One time I ordered a beer then straight away spilled it all over the bar. There was just a tiny sip left in the glass. Not my finest hour (frowny face).
Here is what we think we know about ‘Oumuamua. All our information comes from measurements of the object’s brightness (which oscillates dramatically) and its spectrum (which is reasonably-well characterized):
- It has a stretched-out shape. Exactly how stretched-out is debated, but it’s probably cigar-shaped with a long axis 5 to 10 times longer than the two shorter ones. The dimensions are ballpark: 230 m × 35 m × 35 m (800 ft × 100 ft × 100 ft).
- It spins in about 7 hours but in an irregular way, not along any of its main axes. This is called tumbling and is rare among asteroids and comets.
- Its spectrum is similar to those of primitive, organic-rich objects in the Solar System (certain classes of comets and water-rich asteroids) but without showing any water.
In a previous post I presented a simple origins story for ‘Oumuamua. It went like this: ‘Oumuamua was born in a planet-forming disk around a young star. That same disk also formed two or more gas giant planets. The orbits of the gas giants became unstable and they underwent a violent instability. A huge pile of planetary leftovers — called planetesimals — were launched by the giant planets into interstellar space. ‘Oumuamua is one of those planetesimals. Here is a simulation of this process (the star is at zero (not shown), the big black things are gas giants, small colored dots are planetesimals and the growing rocky planets):
There is a new twist to this story that fixes a small but important problem. Let me explain.
For decades we have expected to find rogue interstellar planetesimals like ‘Oumuamua. After all, we’ve already found rogue planets (see here), and there should be a whole lot more small guys out there than big ones. But we want to know how many are out there, because that number matters (at least to people like me in the planet formation business).
If we know how efficient we are at finding interstellar objects like ‘Oumuamua, we can estimate how abundant they are. We can compare it to the number of stars. Finally, assuming ‘Oumuamua to be a member of a population of such bodies, we can figure out how much mass in planetesimals each star ejects on average.
To do this last part, think of ‘Oumuamua as a pea in a distribution of interstellar peas and pumpkins. There are 1000 peas for every pumpkin. So, by number you should expect to see peas, but one pumpkin has much more mass than a thousand peas. So, if our calculation tells us that there are a million peas, then we know there must be a thousand pumpkins. If we know the mass of a pumpkin then we’re golden.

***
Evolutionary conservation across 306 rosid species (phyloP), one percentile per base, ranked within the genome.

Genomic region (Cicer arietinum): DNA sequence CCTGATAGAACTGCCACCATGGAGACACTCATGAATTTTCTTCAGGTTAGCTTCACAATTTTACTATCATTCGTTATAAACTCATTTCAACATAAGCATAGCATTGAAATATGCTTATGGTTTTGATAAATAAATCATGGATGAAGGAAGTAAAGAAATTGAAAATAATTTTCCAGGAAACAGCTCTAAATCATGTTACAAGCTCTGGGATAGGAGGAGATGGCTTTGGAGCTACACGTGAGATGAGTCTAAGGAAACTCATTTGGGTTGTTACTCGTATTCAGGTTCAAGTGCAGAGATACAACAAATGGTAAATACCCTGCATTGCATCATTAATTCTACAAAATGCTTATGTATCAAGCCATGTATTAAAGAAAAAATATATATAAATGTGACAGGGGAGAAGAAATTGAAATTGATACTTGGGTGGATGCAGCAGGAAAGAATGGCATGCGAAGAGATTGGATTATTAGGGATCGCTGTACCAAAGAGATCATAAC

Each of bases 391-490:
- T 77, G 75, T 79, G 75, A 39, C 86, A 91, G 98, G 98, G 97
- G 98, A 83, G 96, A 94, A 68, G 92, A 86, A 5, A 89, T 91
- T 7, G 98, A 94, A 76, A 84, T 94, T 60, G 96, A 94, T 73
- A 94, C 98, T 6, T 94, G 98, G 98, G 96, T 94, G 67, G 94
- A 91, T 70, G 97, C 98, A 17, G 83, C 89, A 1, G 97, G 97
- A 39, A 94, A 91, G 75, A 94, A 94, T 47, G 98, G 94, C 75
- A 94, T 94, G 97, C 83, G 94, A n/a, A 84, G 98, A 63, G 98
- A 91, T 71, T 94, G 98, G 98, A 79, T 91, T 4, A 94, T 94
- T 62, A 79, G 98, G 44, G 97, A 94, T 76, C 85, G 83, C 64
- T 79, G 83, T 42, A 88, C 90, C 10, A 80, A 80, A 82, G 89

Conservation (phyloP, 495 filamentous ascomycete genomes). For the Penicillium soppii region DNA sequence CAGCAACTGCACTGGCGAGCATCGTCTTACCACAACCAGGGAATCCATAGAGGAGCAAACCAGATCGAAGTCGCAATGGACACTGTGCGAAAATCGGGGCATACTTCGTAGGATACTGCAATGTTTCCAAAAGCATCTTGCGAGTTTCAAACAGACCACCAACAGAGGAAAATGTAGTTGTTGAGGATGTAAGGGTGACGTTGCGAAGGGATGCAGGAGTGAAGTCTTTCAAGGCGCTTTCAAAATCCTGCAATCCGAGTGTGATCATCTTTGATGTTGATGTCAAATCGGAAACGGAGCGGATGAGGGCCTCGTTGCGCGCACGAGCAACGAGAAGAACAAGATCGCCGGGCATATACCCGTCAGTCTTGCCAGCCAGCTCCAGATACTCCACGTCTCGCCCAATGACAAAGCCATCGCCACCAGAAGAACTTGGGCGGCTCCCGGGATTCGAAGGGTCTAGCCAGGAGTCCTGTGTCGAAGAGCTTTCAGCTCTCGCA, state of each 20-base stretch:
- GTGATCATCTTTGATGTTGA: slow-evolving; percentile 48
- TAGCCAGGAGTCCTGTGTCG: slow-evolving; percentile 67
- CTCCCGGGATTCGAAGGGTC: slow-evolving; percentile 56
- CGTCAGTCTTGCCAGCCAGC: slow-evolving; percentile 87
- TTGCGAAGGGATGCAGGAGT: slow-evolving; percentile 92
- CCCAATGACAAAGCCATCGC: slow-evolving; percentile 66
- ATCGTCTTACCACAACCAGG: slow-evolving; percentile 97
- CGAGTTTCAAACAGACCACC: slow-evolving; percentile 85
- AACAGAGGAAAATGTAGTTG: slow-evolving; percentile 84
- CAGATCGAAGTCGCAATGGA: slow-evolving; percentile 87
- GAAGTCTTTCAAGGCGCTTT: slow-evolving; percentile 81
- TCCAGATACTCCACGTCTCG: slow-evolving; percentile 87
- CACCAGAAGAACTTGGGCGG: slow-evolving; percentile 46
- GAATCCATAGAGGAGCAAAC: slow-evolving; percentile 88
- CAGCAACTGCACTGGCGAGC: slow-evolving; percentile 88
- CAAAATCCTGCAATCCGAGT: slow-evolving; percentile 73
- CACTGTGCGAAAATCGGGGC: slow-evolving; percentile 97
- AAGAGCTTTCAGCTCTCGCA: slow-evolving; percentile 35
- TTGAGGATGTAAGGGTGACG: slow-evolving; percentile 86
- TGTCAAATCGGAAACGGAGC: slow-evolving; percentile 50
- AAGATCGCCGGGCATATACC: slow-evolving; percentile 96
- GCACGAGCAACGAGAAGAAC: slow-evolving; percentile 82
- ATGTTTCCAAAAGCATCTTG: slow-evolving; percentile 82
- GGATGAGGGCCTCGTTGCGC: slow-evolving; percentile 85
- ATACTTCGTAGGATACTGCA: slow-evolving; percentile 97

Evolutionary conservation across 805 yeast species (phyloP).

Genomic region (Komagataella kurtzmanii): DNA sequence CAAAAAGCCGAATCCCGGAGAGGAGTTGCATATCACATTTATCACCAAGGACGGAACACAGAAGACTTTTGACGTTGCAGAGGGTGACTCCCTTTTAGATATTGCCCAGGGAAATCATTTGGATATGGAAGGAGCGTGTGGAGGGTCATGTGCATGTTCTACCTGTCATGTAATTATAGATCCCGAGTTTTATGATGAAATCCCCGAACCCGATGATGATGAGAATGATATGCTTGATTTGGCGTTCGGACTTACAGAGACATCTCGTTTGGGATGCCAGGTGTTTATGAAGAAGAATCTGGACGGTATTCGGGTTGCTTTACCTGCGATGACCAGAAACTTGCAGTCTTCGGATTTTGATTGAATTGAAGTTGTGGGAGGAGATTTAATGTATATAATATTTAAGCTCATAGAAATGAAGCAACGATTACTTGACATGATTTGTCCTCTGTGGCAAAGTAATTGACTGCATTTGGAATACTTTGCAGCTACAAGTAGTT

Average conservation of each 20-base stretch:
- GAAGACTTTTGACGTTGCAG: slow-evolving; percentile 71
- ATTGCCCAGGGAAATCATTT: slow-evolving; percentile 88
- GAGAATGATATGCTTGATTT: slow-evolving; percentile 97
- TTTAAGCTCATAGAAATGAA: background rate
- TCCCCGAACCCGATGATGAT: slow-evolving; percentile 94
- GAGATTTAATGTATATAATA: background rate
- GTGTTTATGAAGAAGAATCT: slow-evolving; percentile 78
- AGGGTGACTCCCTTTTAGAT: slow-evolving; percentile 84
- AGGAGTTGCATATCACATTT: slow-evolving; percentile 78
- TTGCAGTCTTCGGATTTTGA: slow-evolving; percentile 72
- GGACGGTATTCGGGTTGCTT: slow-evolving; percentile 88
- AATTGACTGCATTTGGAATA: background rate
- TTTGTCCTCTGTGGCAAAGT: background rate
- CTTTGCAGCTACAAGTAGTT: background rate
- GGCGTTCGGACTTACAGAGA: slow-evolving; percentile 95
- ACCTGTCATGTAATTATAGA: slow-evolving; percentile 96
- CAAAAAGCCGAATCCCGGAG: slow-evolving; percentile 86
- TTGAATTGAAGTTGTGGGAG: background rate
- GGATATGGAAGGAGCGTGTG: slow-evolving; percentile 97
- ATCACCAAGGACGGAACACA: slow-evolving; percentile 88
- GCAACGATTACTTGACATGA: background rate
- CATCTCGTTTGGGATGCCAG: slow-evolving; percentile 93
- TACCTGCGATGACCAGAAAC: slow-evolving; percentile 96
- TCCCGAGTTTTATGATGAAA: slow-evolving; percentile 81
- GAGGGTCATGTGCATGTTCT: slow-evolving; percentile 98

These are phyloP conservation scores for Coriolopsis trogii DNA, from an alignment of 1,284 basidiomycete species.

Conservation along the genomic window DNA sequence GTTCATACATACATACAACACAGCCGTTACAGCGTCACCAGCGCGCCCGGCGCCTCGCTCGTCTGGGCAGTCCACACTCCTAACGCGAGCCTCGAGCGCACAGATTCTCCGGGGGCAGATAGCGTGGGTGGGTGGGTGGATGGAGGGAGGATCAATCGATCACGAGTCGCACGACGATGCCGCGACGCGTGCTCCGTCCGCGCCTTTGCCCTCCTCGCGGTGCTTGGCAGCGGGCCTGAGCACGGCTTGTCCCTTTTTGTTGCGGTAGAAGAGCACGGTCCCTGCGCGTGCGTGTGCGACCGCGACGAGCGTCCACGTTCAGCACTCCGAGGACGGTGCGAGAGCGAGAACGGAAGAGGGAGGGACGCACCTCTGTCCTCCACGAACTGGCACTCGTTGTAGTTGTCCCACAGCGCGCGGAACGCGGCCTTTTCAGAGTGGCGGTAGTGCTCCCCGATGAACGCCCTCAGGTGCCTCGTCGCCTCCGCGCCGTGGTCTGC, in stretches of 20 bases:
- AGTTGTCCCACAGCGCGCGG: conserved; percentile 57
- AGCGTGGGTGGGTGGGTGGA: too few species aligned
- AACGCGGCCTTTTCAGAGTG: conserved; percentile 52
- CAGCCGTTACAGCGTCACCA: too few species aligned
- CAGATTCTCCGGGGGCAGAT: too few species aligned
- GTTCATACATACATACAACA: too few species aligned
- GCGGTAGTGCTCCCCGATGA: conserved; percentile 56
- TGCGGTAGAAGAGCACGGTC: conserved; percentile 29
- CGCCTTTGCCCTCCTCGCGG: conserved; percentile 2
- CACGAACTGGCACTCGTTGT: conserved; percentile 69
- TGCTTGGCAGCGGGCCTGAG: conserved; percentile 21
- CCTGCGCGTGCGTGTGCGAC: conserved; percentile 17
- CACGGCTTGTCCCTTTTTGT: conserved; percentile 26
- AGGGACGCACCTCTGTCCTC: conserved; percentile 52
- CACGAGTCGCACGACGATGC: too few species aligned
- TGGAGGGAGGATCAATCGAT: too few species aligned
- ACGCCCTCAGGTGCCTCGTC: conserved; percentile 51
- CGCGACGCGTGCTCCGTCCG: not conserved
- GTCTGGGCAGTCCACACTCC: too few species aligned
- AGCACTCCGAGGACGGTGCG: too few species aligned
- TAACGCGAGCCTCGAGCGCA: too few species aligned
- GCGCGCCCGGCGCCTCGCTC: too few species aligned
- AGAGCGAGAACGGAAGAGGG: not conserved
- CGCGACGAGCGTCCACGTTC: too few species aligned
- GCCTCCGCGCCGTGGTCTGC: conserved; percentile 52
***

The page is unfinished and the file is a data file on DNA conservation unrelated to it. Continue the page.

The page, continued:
From this simple calculation I find that, in order to explain the detection of ‘Oumuamua, each star must eject hundreds to thousands of Earth masses in planetesimals! That is such a big number that it makes no sense! A typical planet-forming disk only contains a total of between about ten and a few hundred Earth masses, and it can’t all be ejected! What is going on?
I was confused so I changed approach. I took a closer look at the behavior of planetesimals as they are kicked out of their planetary systems. Planetesimals are kicked around by giant planets 10-100 times or so on their way to getting ejected. But about one in every hundred planetesimals gets really close to a giant planet during this process. So close that it should be tidally disrupted. Disruption happens when the gravity on one side of an object is different enough from the gravity on the other side that is is literally torn to pieces.
We have seen tidal disruption in action. Back in 1992 comet Shoemaker-Levy 9 flew too close to Jupiter and was torn to shreds:
Those pieces eventually fell back onto Jupiter in 1994 (some on my 17th birthday!)
About 1% of planetesimals ejected into interstellar space undergo such close encounters that they must have disrupted like comet Shoemaker-Levy 9. This leads to a new thought: what if ‘Oumuamua is not a planetesimal, but a fragment of a disrupted planetesimal?
‘Oumuamua as a fragment may explain some of its puzzling characteristics. First, it is really stretched-out. Tidal disruption is the process of stretching something out until it breaks, so it’s not a big surprise that the shreds should be stretched-out. Its weird tumbling might also be explained by disruption. And who knows, maybe that type of event could have dried ‘Oumuamua out as well.
If ‘Oumuamua is a fragment it also fixes the problem I pointed out before, that to explain ‘Oumuamua’s detection every star needs to eject hundreds of Earth masses in planetesimals. Let’s go back to thinking of interstellar planetesimals as peas and pumpkins. When planetesimals form, for every thousand peas there is one pumpkin. As those objects were ejected into interstellar space, 99% of them did not change and have the same 1000-to-1 pea to pumpkin ratio. But remember, 1% of planetesimals were torn to pieces. So, let’s take 1% of the pumpkins and shred them into pea-sized pieces. That’s a *lot* of peas. It’s so many that the 1000-to-1 pea to pumpkin ratio is now much higher. If we take that into account, each star only needs to eject about one Earth’s worth of planetesimals to explain ‘Oumuamua’s detection. That is easy to explain. Problem solved.
Here is the main idea:
So there you go: ‘Oumuamua may be a fragment of a planetesimal that was torn to pieces by a gas giant before being ejected into interstellar space. Boom!
Our (updated) paper can be downloaded here.
Questions? Comments? Words of wisdom?